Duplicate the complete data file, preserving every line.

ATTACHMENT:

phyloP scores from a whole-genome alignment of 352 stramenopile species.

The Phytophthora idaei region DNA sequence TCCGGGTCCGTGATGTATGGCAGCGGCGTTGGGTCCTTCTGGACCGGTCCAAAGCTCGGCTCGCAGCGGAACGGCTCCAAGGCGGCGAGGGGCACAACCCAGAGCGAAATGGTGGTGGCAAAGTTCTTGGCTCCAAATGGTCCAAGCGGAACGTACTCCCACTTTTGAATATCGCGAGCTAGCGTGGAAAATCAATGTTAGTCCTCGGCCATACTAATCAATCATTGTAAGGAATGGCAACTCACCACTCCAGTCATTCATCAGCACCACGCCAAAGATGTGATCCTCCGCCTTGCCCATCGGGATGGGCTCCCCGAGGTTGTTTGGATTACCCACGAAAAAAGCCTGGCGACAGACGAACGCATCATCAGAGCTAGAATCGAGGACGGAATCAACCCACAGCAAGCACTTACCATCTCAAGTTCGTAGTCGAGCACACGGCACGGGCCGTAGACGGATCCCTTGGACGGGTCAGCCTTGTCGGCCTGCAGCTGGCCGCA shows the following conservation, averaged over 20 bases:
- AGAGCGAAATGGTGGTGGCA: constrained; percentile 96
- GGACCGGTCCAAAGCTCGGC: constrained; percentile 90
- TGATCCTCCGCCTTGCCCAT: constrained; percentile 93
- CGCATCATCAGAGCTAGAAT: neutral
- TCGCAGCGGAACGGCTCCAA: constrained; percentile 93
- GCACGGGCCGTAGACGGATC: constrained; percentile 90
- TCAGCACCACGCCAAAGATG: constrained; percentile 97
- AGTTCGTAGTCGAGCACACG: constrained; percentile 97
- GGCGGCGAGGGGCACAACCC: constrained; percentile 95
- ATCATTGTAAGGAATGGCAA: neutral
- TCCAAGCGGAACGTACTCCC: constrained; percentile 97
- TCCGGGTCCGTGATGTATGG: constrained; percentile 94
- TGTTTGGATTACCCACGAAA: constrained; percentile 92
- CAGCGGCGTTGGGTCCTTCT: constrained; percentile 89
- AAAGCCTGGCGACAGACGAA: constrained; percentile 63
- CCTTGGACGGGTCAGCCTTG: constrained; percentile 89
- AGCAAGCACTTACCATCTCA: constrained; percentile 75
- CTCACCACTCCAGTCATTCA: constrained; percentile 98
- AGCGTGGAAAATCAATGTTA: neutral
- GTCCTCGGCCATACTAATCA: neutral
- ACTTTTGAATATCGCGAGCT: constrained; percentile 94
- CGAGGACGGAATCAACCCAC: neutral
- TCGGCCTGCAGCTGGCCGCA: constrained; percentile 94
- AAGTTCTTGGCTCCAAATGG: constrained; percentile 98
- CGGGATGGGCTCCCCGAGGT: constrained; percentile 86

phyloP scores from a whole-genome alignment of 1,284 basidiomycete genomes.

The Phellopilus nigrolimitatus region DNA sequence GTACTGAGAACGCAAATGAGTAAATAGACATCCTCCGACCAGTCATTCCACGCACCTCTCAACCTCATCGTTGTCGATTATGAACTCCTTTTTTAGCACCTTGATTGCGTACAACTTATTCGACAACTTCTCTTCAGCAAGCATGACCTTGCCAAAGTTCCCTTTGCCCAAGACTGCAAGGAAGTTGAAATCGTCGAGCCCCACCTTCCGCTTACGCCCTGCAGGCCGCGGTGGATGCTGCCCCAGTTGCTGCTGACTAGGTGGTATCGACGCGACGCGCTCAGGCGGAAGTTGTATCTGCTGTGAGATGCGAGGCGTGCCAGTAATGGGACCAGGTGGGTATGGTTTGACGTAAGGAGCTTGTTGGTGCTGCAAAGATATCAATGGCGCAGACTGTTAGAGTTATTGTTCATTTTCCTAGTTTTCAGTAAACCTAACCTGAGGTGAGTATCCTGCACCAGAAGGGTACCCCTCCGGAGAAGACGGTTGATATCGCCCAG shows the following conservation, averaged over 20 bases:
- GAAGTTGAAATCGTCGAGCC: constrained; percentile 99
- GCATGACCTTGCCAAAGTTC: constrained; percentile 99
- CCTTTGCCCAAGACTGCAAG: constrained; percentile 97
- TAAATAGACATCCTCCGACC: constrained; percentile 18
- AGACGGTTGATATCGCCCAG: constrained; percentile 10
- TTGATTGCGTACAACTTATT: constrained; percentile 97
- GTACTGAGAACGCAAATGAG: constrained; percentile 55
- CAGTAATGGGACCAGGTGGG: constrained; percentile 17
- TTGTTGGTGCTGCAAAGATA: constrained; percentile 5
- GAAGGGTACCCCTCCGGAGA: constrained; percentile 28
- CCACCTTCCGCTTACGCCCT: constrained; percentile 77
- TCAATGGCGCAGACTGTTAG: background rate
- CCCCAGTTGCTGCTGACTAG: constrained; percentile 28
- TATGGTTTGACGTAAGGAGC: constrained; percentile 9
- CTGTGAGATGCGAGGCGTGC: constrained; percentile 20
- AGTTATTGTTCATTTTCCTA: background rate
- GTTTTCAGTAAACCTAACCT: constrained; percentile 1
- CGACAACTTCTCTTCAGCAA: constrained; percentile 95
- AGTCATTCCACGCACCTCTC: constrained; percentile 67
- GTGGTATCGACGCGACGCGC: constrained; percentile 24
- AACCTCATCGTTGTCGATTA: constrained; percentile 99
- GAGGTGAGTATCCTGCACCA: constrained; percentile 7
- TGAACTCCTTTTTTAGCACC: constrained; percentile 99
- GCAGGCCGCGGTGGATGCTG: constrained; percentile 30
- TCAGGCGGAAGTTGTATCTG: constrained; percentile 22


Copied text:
phyloP scores from a whole-genome alignment of 352 stramenopile species.

The Phytophthora idaei region DNA sequence TCCGGGTCCGTGATGTATGGCAGCGGCGTTGGGTCCTTCTGGACCGGTCCAAAGCTCGGCTCGCAGCGGAACGGCTCCAAGGCGGCGAGGGGCACAACCCAGAGCGAAATGGTGGTGGCAAAGTTCTTGGCTCCAAATGGTCCAAGCGGAACGTACTCCCACTTTTGAATATCGCGAGCTAGCGTGGAAAATCAATGTTAGTCCTCGGCCATACTAATCAATCATTGTAAGGAATGGCAACTCACCACTCCAGTCATTCATCAGCACCACGCCAAAGATGTGATCCTCCGCCTTGCCCATCGGGATGGGCTCCCCGAGGTTGTTTGGATTACCCACGAAAAAAGCCTGGCGACAGACGAACGCATCATCAGAGCTAGAATCGAGGACGGAATCAACCCACAGCAAGCACTTACCATCTCAAGTTCGTAGTCGAGCACACGGCACGGGCCGTAGACGGATCCCTTGGACGGGTCAGCCTTGTCGGCCTGCAGCTGGCCGCA shows the following conservation, averaged over 20 bases:
- AGAGCGAAATGGTGGTGGCA: constrained; percentile 96
- GGACCGGTCCAAAGCTCGGC: constrained; percentile 90
- TGATCCTCCGCCTTGCCCAT: constrained; percentile 93
- CGCATCATCAGAGCTAGAAT: neutral
- TCGCAGCGGAACGGCTCCAA: constrained; percentile 93
- GCACGGGCCGTAGACGGATC: constrained; percentile 90
- TCAGCACCACGCCAAAGATG: constrained; percentile 97
- AGTTCGTAGTCGAGCACACG: constrained; percentile 97
- GGCGGCGAGGGGCACAACCC: constrained; percentile 95
- ATCATTGTAAGGAATGGCAA: neutral
- TCCAAGCGGAACGTACTCCC: constrained; percentile 97
- TCCGGGTCCGTGATGTATGG: constrained; percentile 94
- TGTTTGGATTACCCACGAAA: constrained; percentile 92
- CAGCGGCGTTGGGTCCTTCT: constrained; percentile 89
- AAAGCCTGGCGACAGACGAA: constrained; percentile 63
- CCTTGGACGGGTCAGCCTTG: constrained; percentile 89
- AGCAAGCACTTACCATCTCA: constrained; percentile 75
- CTCACCACTCCAGTCATTCA: constrained; percentile 98
- AGCGTGGAAAATCAATGTTA: neutral
- GTCCTCGGCCATACTAATCA: neutral
- ACTTTTGAATATCGCGAGCT: constrained; percentile 94
- CGAGGACGGAATCAACCCAC: neutral
- TCGGCCTGCAGCTGGCCGCA: constrained; percentile 94
- AAGTTCTTGGCTCCAAATGG: constrained; percentile 98
- CGGGATGGGCTCCCCGAGGT: constrained; percentile 86

phyloP scores from a whole-genome alignment of 1,284 basidiomycete genomes.

The Phellopilus nigrolimitatus region DNA sequence GTACTGAGAACGCAAATGAGTAAATAGACATCCTCCGACCAGTCATTCCACGCACCTCTCAACCTCATCGTTGTCGATTATGAACTCCTTTTTTAGCACCTTGATTGCGTACAACTTATTCGACAACTTCTCTTCAGCAAGCATGACCTTGCCAAAGTTCCCTTTGCCCAAGACTGCAAGGAAGTTGAAATCGTCGAGCCCCACCTTCCGCTTACGCCCTGCAGGCCGCGGTGGATGCTGCCCCAGTTGCTGCTGACTAGGTGGTATCGACGCGACGCGCTCAGGCGGAAGTTGTATCTGCTGTGAGATGCGAGGCGTGCCAGTAATGGGACCAGGTGGGTATGGTTTGACGTAAGGAGCTTGTTGGTGCTGCAAAGATATCAATGGCGCAGACTGTTAGAGTTATTGTTCATTTTCCTAGTTTTCAGTAAACCTAACCTGAGGTGAGTATCCTGCACCAGAAGGGTACCCCTCCGGAGAAGACGGTTGATATCGCCCAG shows the following conservation, averaged over 20 bases:
- GAAGTTGAAATCGTCGAGCC: constrained; percentile 99
- GCATGACCTTGCCAAAGTTC: constrained; percentile 99
- CCTTTGCCCAAGACTGCAAG: constrained; percentile 97
- TAAATAGACATCCTCCGACC: constrained; percentile 18
- AGACGGTTGATATCGCCCAG: constrained; percentile 10
- TTGATTGCGTACAACTTATT: constrained; percentile 97
- GTACTGAGAACGCAAATGAG: constrained; percentile 55
- CAGTAATGGGACCAGGTGGG: constrained; percentile 17
- TTGTTGGTGCTGCAAAGATA: constrained; percentile 5
- GAAGGGTACCCCTCCGGAGA: constrained; percentile 28
- CCACCTTCCGCTTACGCCCT: constrained; percentile 77
- TCAATGGCGCAGACTGTTAG: background rate
- CCCCAGTTGCTGCTGACTAG: constrained; percentile 28
- TATGGTTTGACGTAAGGAGC: constrained; percentile 9
- CTGTGAGATGCGAGGCGTGC: constrained; percentile 20
- AGTTATTGTTCATTTTCCTA: background rate
- GTTTTCAGTAAACCTAACCT: constrained; percentile 1
- CGACAACTTCTCTTCAGCAA: constrained; percentile 95
- AGTCATTCCACGCACCTCTC: constrained; percentile 67
- GTGGTATCGACGCGACGCGC: constrained; percentile 24
- AACCTCATCGTTGTCGATTA: constrained; percentile 99
- GAGGTGAGTATCCTGCACCA: constrained; percentile 7
- TGAACTCCTTTTTTAGCACC: constrained; percentile 99
- GCAGGCCGCGGTGGATGCTG: constrained; percentile 30
- TCAGGCGGAAGTTGTATCTG: constrained; percentile 22